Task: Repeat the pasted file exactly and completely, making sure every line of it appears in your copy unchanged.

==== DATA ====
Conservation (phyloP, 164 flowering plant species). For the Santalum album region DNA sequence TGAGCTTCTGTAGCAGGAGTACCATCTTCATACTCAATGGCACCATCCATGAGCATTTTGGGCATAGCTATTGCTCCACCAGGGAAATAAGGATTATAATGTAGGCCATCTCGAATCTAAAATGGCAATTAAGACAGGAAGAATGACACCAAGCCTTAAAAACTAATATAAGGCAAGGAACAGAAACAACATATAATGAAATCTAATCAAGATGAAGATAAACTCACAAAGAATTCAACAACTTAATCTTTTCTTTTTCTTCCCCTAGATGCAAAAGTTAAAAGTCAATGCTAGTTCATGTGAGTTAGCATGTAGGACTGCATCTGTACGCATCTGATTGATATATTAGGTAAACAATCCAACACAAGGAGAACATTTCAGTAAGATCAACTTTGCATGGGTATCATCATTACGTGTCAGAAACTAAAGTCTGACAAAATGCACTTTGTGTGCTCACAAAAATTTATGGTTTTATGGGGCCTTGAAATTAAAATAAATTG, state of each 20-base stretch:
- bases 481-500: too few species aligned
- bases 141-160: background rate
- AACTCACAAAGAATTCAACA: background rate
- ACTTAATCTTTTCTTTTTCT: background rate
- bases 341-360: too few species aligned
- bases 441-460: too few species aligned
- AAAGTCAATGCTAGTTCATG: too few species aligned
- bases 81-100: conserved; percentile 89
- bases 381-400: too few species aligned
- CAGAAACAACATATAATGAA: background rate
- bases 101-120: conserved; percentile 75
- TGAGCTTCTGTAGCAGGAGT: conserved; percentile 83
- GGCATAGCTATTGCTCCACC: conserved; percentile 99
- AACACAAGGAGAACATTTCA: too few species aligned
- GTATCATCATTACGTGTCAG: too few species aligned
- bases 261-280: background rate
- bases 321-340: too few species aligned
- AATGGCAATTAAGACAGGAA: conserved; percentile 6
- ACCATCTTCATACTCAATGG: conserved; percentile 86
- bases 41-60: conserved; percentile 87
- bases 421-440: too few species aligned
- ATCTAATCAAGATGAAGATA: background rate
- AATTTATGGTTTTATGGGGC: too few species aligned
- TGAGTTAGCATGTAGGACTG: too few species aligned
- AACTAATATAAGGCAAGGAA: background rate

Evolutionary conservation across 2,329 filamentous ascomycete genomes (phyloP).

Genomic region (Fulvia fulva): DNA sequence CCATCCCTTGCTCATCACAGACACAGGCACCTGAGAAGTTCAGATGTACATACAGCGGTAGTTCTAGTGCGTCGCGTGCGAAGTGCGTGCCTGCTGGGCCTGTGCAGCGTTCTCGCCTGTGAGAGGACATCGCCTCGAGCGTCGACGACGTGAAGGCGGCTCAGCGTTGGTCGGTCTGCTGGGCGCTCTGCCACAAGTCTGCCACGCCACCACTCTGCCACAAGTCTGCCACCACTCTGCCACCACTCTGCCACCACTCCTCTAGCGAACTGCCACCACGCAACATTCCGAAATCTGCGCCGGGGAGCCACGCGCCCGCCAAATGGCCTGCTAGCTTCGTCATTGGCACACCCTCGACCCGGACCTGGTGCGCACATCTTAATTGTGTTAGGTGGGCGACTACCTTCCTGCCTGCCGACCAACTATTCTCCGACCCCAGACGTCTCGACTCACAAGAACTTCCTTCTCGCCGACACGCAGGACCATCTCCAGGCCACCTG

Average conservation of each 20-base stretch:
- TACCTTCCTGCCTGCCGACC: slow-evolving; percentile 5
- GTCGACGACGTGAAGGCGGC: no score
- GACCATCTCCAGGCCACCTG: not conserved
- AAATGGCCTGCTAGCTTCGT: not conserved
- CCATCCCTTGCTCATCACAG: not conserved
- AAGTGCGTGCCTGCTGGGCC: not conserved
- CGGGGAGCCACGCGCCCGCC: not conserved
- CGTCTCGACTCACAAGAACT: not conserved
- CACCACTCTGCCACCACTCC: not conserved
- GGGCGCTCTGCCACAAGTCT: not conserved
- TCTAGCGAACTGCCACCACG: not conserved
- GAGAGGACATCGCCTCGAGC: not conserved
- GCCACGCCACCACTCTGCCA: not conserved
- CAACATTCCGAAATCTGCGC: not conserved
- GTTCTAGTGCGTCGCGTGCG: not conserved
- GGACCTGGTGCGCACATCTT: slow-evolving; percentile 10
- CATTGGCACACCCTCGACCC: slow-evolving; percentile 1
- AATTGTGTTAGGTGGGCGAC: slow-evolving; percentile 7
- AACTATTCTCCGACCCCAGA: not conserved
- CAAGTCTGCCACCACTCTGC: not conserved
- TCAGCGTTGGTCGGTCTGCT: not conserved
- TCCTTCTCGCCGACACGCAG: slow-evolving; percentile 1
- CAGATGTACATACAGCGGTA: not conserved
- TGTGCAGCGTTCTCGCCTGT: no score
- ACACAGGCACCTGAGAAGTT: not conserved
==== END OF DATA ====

Conservation (phyloP, 164 flowering plant species). For the Santalum album region DNA sequence TGAGCTTCTGTAGCAGGAGTACCATCTTCATACTCAATGGCACCATCCATGAGCATTTTGGGCATAGCTATTGCTCCACCAGGGAAATAAGGATTATAATGTAGGCCATCTCGAATCTAAAATGGCAATTAAGACAGGAAGAATGACACCAAGCCTTAAAAACTAATATAAGGCAAGGAACAGAAACAACATATAATGAAATCTAATCAAGATGAAGATAAACTCACAAAGAATTCAACAACTTAATCTTTTCTTTTTCTTCCCCTAGATGCAAAAGTTAAAAGTCAATGCTAGTTCATGTGAGTTAGCATGTAGGACTGCATCTGTACGCATCTGATTGATATATTAGGTAAACAATCCAACACAAGGAGAACATTTCAGTAAGATCAACTTTGCATGGGTATCATCATTACGTGTCAGAAACTAAAGTCTGACAAAATGCACTTTGTGTGCTCACAAAAATTTATGGTTTTATGGGGCCTTGAAATTAAAATAAATTG, state of each 20-base stretch:
- bases 481-500: too few species aligned
- bases 141-160: background rate
- AACTCACAAAGAATTCAACA: background rate
- ACTTAATCTTTTCTTTTTCT: background rate
- bases 341-360: too few species aligned
- bases 441-460: too few species aligned
- AAAGTCAATGCTAGTTCATG: too few species aligned
- bases 81-100: conserved; percentile 89
- bases 381-400: too few species aligned
- CAGAAACAACATATAATGAA: background rate
- bases 101-120: conserved; percentile 75
- TGAGCTTCTGTAGCAGGAGT: conserved; percentile 83
- GGCATAGCTATTGCTCCACC: conserved; percentile 99
- AACACAAGGAGAACATTTCA: too few species aligned
- GTATCATCATTACGTGTCAG: too few species aligned
- bases 261-280: background rate
- bases 321-340: too few species aligned
- AATGGCAATTAAGACAGGAA: conserved; percentile 6
- ACCATCTTCATACTCAATGG: conserved; percentile 86
- bases 41-60: conserved; percentile 87
- bases 421-440: too few species aligned
- ATCTAATCAAGATGAAGATA: background rate
- AATTTATGGTTTTATGGGGC: too few species aligned
- TGAGTTAGCATGTAGGACTG: too few species aligned
- AACTAATATAAGGCAAGGAA: background rate

Evolutionary conservation across 2,329 filamentous ascomycete genomes (phyloP).

Genomic region (Fulvia fulva): DNA sequence CCATCCCTTGCTCATCACAGACACAGGCACCTGAGAAGTTCAGATGTACATACAGCGGTAGTTCTAGTGCGTCGCGTGCGAAGTGCGTGCCTGCTGGGCCTGTGCAGCGTTCTCGCCTGTGAGAGGACATCGCCTCGAGCGTCGACGACGTGAAGGCGGCTCAGCGTTGGTCGGTCTGCTGGGCGCTCTGCCACAAGTCTGCCACGCCACCACTCTGCCACAAGTCTGCCACCACTCTGCCACCACTCTGCCACCACTCCTCTAGCGAACTGCCACCACGCAACATTCCGAAATCTGCGCCGGGGAGCCACGCGCCCGCCAAATGGCCTGCTAGCTTCGTCATTGGCACACCCTCGACCCGGACCTGGTGCGCACATCTTAATTGTGTTAGGTGGGCGACTACCTTCCTGCCTGCCGACCAACTATTCTCCGACCCCAGACGTCTCGACTCACAAGAACTTCCTTCTCGCCGACACGCAGGACCATCTCCAGGCCACCTG

Average conservation of each 20-base stretch:
- TACCTTCCTGCCTGCCGACC: slow-evolving; percentile 5
- GTCGACGACGTGAAGGCGGC: no score
- GACCATCTCCAGGCCACCTG: not conserved
- AAATGGCCTGCTAGCTTCGT: not conserved
- CCATCCCTTGCTCATCACAG: not conserved
- AAGTGCGTGCCTGCTGGGCC: not conserved
- CGGGGAGCCACGCGCCCGCC: not conserved
- CGTCTCGACTCACAAGAACT: not conserved
- CACCACTCTGCCACCACTCC: not conserved
- GGGCGCTCTGCCACAAGTCT: not conserved
- TCTAGCGAACTGCCACCACG: not conserved
- GAGAGGACATCGCCTCGAGC: not conserved
- GCCACGCCACCACTCTGCCA: not conserved
- CAACATTCCGAAATCTGCGC: not conserved
- GTTCTAGTGCGTCGCGTGCG: not conserved
- GGACCTGGTGCGCACATCTT: slow-evolving; percentile 10
- CATTGGCACACCCTCGACCC: slow-evolving; percentile 1
- AATTGTGTTAGGTGGGCGAC: slow-evolving; percentile 7
- AACTATTCTCCGACCCCAGA: not conserved
- CAAGTCTGCCACCACTCTGC: not conserved
- TCAGCGTTGGTCGGTCTGCT: not conserved
- TCCTTCTCGCCGACACGCAG: slow-evolving; percentile 1
- CAGATGTACATACAGCGGTA: not conserved
- TGTGCAGCGTTCTCGCCTGT: no score
- ACACAGGCACCTGAGAAGTT: not conserved